Requiring the applications to collect all Adj-RIB-In Post-Policy data forces the applications to receive a potentially large unwanted data set and to perform the BGP decision process selection, which includes having access to the interior gateway protocol (IGP) next-hop metrics. While it is possible to obtain the IGP topology information using BGP Link-State (BGP-LS), it requires the application to implement shortest path first (SPF) and possibly constrained shortest path first (CSPF) based on additional policies. This is overly complex for such a simple application that only needs to have access to the Loc-RIB.

  • It is common to see frequent changes over many BGP peers, but those changes do not always result in the router's Loc-RIB changing. The change in the Loc-RIB can have a direct impact on the forwarding state. It can greatly reduce time to troubleshoot and resolve issues if operators have the history of Loc-RIB changes. For example, a performance issue might have been seen for only a duration of 5 minutes. Post-facto troubleshooting this issue without Loc-RIB history hides any decision based routing changes that might have happened during those five minutes.
  • Operators may wish to validate the impact of policies applied to Adj-RIB-In by analyzing the final decision made by the router when installing into the Loc-RIB. For example, in order to validate if multi-path prefixes are installed as expected for all advertising peers, the Adj-RIB-In Post-Policy and Loc-RIB needs to be compared. This is only possible if the Loc-RIB is available. Monitoring the Adj-RIB-In for this router from another router to derive the Loc-RIB is likely to not show same installed prefixes. For example, the received Adj-RIB-In will be different if ADD-PATH [RFC7911] is not enabled or if maximum supported number of equal paths is different between Loc-RIB and advertised routes.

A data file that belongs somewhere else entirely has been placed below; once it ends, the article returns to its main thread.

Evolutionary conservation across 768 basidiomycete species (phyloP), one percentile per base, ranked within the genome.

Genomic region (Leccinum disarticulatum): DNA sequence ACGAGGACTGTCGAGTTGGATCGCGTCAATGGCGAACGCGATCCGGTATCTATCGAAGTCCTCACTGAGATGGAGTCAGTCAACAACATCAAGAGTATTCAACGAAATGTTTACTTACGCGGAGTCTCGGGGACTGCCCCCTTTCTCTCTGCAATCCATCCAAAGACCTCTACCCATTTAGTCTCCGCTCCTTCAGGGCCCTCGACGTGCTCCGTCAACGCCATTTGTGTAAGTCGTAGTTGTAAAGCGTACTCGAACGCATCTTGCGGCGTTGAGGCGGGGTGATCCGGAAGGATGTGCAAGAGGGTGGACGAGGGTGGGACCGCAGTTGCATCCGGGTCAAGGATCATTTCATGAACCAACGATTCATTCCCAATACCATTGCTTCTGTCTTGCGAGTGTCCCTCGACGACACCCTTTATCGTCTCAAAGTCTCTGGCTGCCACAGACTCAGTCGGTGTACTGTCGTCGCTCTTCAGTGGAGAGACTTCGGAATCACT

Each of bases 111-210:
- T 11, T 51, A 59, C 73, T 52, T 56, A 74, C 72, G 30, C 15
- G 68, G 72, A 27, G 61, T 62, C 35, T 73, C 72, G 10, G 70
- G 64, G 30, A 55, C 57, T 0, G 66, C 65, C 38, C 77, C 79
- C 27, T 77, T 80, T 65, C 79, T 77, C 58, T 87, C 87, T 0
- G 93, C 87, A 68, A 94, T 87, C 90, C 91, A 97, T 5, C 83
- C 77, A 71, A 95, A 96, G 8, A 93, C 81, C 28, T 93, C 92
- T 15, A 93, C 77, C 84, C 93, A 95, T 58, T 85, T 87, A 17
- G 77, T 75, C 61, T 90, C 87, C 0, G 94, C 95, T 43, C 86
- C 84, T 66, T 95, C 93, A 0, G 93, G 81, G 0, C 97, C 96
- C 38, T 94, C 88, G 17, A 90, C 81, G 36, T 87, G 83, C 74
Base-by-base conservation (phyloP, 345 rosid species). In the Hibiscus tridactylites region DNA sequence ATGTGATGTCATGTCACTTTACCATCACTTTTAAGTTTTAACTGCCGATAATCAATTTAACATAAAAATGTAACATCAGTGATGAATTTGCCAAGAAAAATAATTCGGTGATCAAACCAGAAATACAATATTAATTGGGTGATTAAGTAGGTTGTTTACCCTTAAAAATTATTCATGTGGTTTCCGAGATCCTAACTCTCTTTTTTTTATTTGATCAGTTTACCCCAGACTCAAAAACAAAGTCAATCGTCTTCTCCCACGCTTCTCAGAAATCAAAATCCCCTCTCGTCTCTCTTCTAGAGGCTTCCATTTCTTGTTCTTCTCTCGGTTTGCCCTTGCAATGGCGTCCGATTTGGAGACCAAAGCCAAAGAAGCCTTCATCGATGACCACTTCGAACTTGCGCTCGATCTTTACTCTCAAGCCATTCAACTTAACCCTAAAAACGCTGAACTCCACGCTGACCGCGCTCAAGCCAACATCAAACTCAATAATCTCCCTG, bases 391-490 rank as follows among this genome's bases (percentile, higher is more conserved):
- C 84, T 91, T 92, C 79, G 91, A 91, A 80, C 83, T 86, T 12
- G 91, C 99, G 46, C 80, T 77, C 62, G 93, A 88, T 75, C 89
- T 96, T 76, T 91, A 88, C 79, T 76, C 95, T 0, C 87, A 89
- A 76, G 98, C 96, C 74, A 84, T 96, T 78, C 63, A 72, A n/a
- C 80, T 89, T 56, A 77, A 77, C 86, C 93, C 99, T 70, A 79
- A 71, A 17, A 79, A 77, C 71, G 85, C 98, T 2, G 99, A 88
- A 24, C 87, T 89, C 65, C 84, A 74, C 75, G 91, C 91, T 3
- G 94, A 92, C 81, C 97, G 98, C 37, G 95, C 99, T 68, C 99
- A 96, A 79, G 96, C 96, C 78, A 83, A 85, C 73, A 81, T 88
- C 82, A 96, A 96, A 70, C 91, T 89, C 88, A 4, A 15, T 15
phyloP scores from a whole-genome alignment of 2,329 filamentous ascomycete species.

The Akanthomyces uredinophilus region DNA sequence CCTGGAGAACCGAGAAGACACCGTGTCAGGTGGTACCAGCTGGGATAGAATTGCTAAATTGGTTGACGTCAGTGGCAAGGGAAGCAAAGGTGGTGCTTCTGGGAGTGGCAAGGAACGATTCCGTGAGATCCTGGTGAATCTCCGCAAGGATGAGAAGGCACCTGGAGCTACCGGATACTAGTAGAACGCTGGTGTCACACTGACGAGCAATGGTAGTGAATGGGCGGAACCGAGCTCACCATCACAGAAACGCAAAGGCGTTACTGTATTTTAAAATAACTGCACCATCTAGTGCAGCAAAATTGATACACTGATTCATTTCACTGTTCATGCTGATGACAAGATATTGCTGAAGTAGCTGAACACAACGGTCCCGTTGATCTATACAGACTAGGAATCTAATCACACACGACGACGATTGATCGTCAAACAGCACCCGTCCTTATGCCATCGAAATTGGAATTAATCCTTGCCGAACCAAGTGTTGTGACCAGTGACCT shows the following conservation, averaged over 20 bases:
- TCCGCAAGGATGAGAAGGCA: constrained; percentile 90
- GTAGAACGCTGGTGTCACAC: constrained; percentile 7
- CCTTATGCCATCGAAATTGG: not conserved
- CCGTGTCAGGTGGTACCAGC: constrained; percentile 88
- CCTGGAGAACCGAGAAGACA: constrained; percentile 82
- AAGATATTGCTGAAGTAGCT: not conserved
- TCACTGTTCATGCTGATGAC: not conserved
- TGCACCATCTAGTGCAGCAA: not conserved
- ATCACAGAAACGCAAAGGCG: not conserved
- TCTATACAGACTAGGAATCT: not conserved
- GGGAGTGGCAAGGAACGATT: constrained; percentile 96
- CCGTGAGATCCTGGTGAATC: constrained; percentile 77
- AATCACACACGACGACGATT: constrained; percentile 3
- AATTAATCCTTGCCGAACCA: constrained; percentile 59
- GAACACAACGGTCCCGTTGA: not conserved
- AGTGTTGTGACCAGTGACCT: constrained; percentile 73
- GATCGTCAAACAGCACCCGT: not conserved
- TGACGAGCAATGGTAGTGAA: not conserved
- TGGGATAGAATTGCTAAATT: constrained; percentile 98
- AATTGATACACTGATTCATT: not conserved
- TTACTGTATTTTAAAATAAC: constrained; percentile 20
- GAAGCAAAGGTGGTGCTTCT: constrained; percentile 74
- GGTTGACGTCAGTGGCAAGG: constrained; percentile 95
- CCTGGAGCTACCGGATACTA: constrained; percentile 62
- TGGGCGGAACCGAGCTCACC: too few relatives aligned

This document adds Loc-RIB to the BGP Monitoring Protocol and replaces Section 8.2 of [RFC7854] Locally Originated Routes.

1.1. Alternative Method to Monitor Loc-RIB

Loc-RIB is used to build Adj-RIB-Out when advertising routes to a peer. It is therefore possible to derive the Loc-RIB of a router by monitoring the Adj-RIB-In Pre-Policy from another router. This becomes overly complex and error prone when considering the number of peers being monitored per router.

|  ROUTER1 BGP Instance                                |
|                                                      |
|     +--------------------------------------------+   |
|     |                 Loc-RIB                    |   |
|     +--------------------------------------------+   |
|                    |                    |            |
|    +------------------+     +------------------+     |
|    |   Peer-ROUTER2   |     |   Peer-ROUTER3   |     |
|    | Adj-RIB-Out (Pre)|     | Adj-RIB-Out (Pre)|     |
|    +------------------+     +------------------+     |
|    Filters/Policy -|    Filters/Policy -|            |
|                    V                    V            |
|   +-------------------+     +-------------------+    |
|   | Adj-RIB-Out (Post)|     | Adj-RIB-Out (Post)|    |
|   +-------------------+     +-------------------+    |
|              |                          |            |
\------------- | ------------------------ | -----------/
          BGP  |                     BGP  |